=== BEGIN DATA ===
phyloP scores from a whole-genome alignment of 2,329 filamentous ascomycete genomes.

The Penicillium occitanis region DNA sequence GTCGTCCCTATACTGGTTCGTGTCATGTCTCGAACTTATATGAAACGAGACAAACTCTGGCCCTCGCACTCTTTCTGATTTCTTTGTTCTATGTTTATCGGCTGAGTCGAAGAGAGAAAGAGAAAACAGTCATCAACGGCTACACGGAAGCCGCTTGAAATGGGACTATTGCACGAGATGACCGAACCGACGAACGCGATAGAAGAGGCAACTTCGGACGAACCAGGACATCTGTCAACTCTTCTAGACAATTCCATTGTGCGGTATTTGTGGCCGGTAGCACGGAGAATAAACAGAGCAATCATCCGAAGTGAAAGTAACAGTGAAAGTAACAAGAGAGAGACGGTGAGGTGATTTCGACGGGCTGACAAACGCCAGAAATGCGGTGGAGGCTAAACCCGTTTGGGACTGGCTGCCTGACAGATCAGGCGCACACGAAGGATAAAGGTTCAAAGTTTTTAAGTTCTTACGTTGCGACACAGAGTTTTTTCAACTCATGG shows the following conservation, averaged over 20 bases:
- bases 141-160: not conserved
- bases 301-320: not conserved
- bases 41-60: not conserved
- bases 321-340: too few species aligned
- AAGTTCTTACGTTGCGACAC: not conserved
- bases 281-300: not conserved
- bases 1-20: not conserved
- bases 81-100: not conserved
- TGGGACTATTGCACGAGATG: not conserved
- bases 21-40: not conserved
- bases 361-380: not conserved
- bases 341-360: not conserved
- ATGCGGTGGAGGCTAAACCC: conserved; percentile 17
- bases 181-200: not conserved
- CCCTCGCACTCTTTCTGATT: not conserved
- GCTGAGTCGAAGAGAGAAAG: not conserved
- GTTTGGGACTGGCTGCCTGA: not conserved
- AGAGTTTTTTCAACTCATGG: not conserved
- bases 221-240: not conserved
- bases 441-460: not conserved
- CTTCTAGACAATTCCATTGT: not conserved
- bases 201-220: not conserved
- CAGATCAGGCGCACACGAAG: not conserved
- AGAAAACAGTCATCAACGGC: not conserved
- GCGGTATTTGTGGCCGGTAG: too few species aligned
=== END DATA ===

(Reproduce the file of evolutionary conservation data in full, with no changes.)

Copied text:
phyloP scores from a whole-genome alignment of 2,329 filamentous ascomycete genomes.

The Penicillium occitanis region DNA sequence GTCGTCCCTATACTGGTTCGTGTCATGTCTCGAACTTATATGAAACGAGACAAACTCTGGCCCTCGCACTCTTTCTGATTTCTTTGTTCTATGTTTATCGGCTGAGTCGAAGAGAGAAAGAGAAAACAGTCATCAACGGCTACACGGAAGCCGCTTGAAATGGGACTATTGCACGAGATGACCGAACCGACGAACGCGATAGAAGAGGCAACTTCGGACGAACCAGGACATCTGTCAACTCTTCTAGACAATTCCATTGTGCGGTATTTGTGGCCGGTAGCACGGAGAATAAACAGAGCAATCATCCGAAGTGAAAGTAACAGTGAAAGTAACAAGAGAGAGACGGTGAGGTGATTTCGACGGGCTGACAAACGCCAGAAATGCGGTGGAGGCTAAACCCGTTTGGGACTGGCTGCCTGACAGATCAGGCGCACACGAAGGATAAAGGTTCAAAGTTTTTAAGTTCTTACGTTGCGACACAGAGTTTTTTCAACTCATGG shows the following conservation, averaged over 20 bases:
- bases 141-160: not conserved
- bases 301-320: not conserved
- bases 41-60: not conserved
- bases 321-340: too few species aligned
- AAGTTCTTACGTTGCGACAC: not conserved
- bases 281-300: not conserved
- bases 1-20: not conserved
- bases 81-100: not conserved
- TGGGACTATTGCACGAGATG: not conserved
- bases 21-40: not conserved
- bases 361-380: not conserved
- bases 341-360: not conserved
- ATGCGGTGGAGGCTAAACCC: conserved; percentile 17
- bases 181-200: not conserved
- CCCTCGCACTCTTTCTGATT: not conserved
- GCTGAGTCGAAGAGAGAAAG: not conserved
- GTTTGGGACTGGCTGCCTGA: not conserved
- AGAGTTTTTTCAACTCATGG: not conserved
- bases 221-240: not conserved
- bases 441-460: not conserved
- CTTCTAGACAATTCCATTGT: not conserved
- bases 201-220: not conserved
- CAGATCAGGCGCACACGAAG: not conserved
- AGAAAACAGTCATCAACGGC: not conserved
- GCGGTATTTGTGGCCGGTAG: too few species aligned